To receive a diagnosis of Level 3 autism a child must have significant difficulties in social communication and social interaction in multiple environments, restricted interests, and repetitive patterns of behavior. These traits must be evident from infancy or early childhood and must significantly impact the child’s daily life. 

Characteristics of Level 3 Autism

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People with Level 3 autism often have a hard time speaking and using nonverbal communication. Those with Level 1 autism may be able to engage in conversations, while people with the Level 3 classification often don’t speak or communicate with others. They may learn to communicate by using alternative methods like sign language, pictures, or electronic devices. However, even if taught these forms of communication, conversations may not include reciprocal social interactions. Those at this level may not be interested in having conversations and may limit their use of alternative forms of communication to communicate needs to caregivers. Their use of nonverbal communication may also be limited or absent.

In addition to communication struggles, individuals with Level 3 autism often have heightened sensitivity to their senses. Textures such as the feel of clothing, common sounds, or the taste and texture of food can be overwhelming and distressing. This sensitivity typically extends beyond what people with Level 1 autism usually experience. These sensitivities make daily life more difficult and require families to consider the sensory input their child may encounter in every environment.

Individuals with Level 3 autism also typically exhibit repetitive behaviors, along with a strong need for consistency in their routines, and restricted interests. These behaviors tend to be more pronounced and rigid compared to those with Level 1 autism. For example, they may frequently engage in actions like rocking back and forth or hand-flapping. They may also insist on following the same daily schedule, eating the same foods, or other daily routines. Adapting to even small changes can be challenging for them, potentially leading to significant distress and dangerous behaviors. This difficulty in adapting to change is more acute than in Level 1 autism, where individuals typically cope better with the changes. Those with the Level 3 classification may occasionally display difficult behaviors, such as aggression, self-injurious behaviors, or intense emotional outbursts. These behaviors are often rooted in struggles with communication, feeling overwhelmed by sensory input, or disruptions to their routines.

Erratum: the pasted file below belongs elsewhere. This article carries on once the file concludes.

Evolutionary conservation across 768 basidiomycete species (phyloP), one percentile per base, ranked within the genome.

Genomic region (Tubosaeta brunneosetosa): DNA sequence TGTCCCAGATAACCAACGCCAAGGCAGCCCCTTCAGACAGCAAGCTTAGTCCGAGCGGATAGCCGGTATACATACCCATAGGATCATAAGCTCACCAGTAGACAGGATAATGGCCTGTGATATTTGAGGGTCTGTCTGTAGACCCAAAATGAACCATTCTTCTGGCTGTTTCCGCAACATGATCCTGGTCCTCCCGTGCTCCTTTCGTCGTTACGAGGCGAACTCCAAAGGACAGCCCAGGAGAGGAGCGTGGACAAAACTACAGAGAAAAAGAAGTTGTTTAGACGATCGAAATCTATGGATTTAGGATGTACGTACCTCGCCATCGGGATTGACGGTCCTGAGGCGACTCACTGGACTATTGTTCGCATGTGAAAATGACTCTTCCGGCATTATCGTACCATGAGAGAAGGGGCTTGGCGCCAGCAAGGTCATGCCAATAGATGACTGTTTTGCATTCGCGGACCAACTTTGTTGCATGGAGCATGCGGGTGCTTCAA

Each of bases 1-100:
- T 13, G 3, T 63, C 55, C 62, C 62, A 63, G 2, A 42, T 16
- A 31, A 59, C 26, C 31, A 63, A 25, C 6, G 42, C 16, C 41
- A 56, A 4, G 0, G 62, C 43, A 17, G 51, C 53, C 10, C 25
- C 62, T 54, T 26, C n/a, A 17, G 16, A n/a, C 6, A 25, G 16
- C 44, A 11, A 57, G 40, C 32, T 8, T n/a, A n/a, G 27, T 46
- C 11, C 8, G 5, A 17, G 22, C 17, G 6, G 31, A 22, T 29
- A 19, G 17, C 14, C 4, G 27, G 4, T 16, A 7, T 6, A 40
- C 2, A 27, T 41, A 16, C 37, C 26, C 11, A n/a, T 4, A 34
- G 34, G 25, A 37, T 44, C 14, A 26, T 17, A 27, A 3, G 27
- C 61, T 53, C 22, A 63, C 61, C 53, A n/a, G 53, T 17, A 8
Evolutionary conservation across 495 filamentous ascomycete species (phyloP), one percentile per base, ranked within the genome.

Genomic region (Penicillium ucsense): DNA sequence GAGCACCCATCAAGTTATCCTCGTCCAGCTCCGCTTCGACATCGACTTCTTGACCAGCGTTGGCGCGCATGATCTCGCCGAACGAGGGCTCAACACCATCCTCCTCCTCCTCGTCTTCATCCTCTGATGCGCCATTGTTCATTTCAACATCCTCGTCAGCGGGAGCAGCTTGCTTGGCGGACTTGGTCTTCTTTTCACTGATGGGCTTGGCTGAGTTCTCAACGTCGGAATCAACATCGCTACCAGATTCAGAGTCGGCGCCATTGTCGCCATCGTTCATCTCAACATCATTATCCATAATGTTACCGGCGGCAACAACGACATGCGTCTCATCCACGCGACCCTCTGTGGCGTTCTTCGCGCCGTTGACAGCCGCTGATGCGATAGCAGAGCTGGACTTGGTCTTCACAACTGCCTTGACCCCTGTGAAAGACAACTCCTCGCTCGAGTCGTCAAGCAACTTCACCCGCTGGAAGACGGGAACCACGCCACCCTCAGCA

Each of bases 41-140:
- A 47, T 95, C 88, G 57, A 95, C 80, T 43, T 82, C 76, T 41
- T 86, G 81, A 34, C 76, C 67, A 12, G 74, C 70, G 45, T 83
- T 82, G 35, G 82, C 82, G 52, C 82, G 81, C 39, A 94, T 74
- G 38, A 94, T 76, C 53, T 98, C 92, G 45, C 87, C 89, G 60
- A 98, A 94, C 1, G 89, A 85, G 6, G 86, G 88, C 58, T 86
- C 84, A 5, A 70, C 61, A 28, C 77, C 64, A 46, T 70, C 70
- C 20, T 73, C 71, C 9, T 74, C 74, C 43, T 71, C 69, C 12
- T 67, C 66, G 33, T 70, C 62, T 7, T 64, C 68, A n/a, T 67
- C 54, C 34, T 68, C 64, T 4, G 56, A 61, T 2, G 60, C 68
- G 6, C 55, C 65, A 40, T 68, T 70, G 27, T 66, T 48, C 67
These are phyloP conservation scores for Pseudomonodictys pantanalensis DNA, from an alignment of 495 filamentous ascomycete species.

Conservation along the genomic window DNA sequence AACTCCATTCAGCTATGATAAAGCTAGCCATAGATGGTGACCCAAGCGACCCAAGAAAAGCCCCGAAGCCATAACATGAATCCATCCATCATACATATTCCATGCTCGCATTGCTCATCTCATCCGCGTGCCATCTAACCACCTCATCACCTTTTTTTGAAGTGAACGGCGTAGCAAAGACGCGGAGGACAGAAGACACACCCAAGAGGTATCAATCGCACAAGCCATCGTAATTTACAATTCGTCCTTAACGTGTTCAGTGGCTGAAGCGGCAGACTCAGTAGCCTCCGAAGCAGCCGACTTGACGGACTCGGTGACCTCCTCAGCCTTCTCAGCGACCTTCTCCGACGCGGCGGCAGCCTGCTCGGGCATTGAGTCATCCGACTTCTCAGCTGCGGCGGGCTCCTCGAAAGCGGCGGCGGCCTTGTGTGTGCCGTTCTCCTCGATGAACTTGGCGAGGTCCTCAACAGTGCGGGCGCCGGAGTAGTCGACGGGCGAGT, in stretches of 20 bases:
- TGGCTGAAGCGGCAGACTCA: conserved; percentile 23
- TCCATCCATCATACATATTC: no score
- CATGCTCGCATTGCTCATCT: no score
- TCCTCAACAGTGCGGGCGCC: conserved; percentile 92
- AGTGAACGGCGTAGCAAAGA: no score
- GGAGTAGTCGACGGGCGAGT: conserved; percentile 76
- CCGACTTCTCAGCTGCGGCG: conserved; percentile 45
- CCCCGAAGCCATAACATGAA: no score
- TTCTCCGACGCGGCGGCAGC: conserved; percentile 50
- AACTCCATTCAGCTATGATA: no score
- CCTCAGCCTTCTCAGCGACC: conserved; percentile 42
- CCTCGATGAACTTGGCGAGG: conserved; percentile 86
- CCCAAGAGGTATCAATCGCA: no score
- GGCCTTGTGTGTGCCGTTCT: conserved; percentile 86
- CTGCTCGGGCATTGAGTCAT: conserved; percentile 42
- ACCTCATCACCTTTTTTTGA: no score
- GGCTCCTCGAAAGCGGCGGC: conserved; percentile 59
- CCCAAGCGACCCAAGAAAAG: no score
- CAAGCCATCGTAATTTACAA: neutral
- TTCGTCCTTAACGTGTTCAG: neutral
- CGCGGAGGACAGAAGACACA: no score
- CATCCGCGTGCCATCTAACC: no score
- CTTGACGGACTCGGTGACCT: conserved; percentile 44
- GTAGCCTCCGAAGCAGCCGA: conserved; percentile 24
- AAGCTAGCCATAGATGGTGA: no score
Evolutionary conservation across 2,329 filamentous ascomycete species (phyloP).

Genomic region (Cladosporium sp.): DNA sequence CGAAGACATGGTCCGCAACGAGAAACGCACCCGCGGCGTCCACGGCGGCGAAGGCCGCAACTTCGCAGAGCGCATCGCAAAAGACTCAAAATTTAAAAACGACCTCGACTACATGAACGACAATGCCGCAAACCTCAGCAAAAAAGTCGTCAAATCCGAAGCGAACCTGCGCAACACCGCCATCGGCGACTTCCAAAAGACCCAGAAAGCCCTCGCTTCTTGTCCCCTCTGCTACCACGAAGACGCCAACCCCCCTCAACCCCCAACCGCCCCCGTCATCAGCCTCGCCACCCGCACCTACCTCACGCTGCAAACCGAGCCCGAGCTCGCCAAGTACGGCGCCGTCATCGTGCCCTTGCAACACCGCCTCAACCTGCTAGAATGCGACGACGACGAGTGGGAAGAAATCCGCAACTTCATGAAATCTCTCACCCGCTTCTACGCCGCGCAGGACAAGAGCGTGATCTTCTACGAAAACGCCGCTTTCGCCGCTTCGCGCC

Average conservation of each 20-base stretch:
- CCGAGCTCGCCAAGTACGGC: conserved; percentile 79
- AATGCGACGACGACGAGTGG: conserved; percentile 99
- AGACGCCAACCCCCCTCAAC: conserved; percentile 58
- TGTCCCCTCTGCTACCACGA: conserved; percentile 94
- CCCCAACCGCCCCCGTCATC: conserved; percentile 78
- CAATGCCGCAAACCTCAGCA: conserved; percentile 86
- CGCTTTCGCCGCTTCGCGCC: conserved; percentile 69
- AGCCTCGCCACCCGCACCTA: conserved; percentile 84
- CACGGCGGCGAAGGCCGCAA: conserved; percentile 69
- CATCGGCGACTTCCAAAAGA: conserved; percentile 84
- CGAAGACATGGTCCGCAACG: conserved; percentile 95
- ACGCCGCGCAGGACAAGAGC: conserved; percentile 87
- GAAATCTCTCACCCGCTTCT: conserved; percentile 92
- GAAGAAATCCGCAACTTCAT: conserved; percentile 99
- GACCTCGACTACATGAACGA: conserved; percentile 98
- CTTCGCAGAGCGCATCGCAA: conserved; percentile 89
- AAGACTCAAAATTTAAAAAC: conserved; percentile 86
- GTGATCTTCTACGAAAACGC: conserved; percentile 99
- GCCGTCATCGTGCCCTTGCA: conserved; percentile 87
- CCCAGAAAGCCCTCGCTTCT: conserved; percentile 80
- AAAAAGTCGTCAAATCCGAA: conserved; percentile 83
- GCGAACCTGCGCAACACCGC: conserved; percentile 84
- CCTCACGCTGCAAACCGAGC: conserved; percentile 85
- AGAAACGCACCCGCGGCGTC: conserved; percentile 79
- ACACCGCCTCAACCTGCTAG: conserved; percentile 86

Impact on Daily Life

Children who are diagnosed with Level 3 autism encounter significant hurdles that deeply affect their day-to-day lives, which include their educational environment. In this setting, parents often find themselves working closely with teachers and school staff to make sure that their child receives the appropriate support. This collaboration often includes an Individualized Education Plan (IEP) that helps to meet the specific needs of the child. Such a plan might include classroom accommodations, speech therapy, occupational therapy, behavioral intervention plans, group therapy, and so much more. The aim is to have every child placed in a classroom that can best serve their social, learning, and adaptive needs.

Beyond the educational setting, socialization and developing relationships are crucial to a child’s growth. For children with Level 3 autism, building and sustaining friendships can be especially challenging because of their profound social communication difficulties and preference for solitary play. Guidance in developing social skills is especially important for caregivers to consider. Specialized interventions and therapies may be beneficial and parents should take the time to look into what needs different services may meet.

Parental Role and Support

For parents of children with Level 3 autism, assisting their child in developing coping strategies is crucial. Raising children can be stressful in itself, but they also have to deal with the complexities of raising a child with significant needs. Managing stress and emotions often becomes a daily reality, given the challenging routines and communication barriers they encounter. Many parents find comfort and support by connecting with others in similar situations. This network becomes a valuable space to exchange advice and support. It may also teach them how to be the best possible advocate for their child.